Special Story 2

Developing Next-Gen Environment-Considering Vehicles

Encouraging Development and Expansion of Next-Generation Sustainable Mobility for an Age of Energy Source Diversity, with a Focus on Hybrid Vehicles

Energy source development for automobiles has centered on fossil fuels. However, in anticipation of the coming oil peak, it is essential to find multiple sources of energy generation. Electric power is considered one of the most promising options for the future. So far, Toyota has sold more than 2 million hybrid vehicles worldwide, driving ahead with hybrid technology as the most realistic electric car solution. Moving forward, Toyota will make continued efforts to increase annual sales volume beyond the 1 million mark and, from a future vantage point, will positively address the development and promotion of plug-in hybrid and electric vehicles by utilizing hybrid technology.

Challenges in Sustainable Mobility and Encouraging Energy Source Diversity

After the beginning of the 21st Century, about 100 years have passed since the start of motorization. Automobiles have become indispensable tools for transportation in industrialized countries; for developing regions, their importance is expected to increase in step with economic growth. Under these circumstances, Toyota is pursuing efforts to realize sustainable mobility — that is, a mobile society in which automobiles can co-exist with communities and the global environment. In general, the automobile faces these challenges in adapting to the global environment: 1) Reducing CO2 emissions to help prevent global warming, 2) Encouraging the need for energy source diversity, and 3) Preventing air pollution.

With regard to energy source diversity, oil is expected to remain the primary resource for the time being. Accordingly, for gasoline and diesel powered vehicles, solutions are under way that focus on improving fuel efficiency, including reducing vehicle size and weight, redesigning powertrains and introducing hybrid technologies.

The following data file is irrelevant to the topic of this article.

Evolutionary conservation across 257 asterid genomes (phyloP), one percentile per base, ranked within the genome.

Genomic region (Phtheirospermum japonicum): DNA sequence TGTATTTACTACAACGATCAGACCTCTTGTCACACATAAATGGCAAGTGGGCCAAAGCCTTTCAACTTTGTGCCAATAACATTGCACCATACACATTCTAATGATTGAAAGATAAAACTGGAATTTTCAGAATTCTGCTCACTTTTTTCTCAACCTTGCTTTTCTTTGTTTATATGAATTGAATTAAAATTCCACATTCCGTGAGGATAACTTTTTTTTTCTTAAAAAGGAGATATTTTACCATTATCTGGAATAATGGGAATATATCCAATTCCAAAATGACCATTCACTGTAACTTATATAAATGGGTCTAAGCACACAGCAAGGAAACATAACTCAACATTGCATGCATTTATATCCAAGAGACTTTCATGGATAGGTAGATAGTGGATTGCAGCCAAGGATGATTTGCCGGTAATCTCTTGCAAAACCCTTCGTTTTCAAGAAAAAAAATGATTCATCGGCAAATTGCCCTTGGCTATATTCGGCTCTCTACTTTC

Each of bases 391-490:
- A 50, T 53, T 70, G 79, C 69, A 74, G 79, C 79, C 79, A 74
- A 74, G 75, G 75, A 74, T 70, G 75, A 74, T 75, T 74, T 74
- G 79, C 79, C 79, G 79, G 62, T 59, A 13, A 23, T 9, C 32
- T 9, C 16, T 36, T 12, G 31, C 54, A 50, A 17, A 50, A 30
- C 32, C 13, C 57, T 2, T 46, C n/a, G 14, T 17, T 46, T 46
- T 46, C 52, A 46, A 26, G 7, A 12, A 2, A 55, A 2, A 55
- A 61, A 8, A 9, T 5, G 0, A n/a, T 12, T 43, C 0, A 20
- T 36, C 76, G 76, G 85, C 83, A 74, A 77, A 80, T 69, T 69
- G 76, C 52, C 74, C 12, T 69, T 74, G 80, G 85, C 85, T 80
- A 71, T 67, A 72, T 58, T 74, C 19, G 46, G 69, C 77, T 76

Fossil fuels are expected to remain dominant for the present, but their production will inevitably reach a peak at some point and then decline. It is therefore necessary to respond to the need for alternative fuels in parallel with efforts to conserve existing oil resources, such as improving fuel efficiency. There are a variety of alternative fuel candidates, including biofuels, natural gas, electric power and hydrogen. To determine which source to choose, it is necessary to take a range of factors into account, including the amount of CO2 reduction from mining to consumption (well-to-wheel), compatibility with automotive applications and the local energy situation in each country and region.

Solutions to Environmental and Energy Issues

Solutions to Environmental and Energy Issues

Zone Images of Next Generation Mobility

Zone Images of Next Generation Mobility

Electric power is a promising energy source among many alternatives. It can be generated from various primary energy sources — sunlight, hydraulic power and other renewable and clean energies — and can easily be supplied for automotive use. There are, however, a number of hurdles for putting it into practical use, which Toyota is making constant R&D efforts to overcome as it launches its Battery Research Division.

Among many kinds of alternative fuels, electric power offers some critical technologies for alternative fuel development. For example, adding a battery-charging feature facilitates plug-in hybrid vehicles. If an internal combustion engine is replaced with an electric motor, for the vehicle becomes an electric vehicle. And, if a conventional gasoline engine is replaced with a fuel cell, the electricity it produces can be used as fuel-cell hybrid power. For this reason, Toyota positions the hybrid system as "the 21st Century's core environmental technology" in its R&D approaches to sustainable mobility.

Expanding HVs, Introducing Plug-in HVs and Developing EVs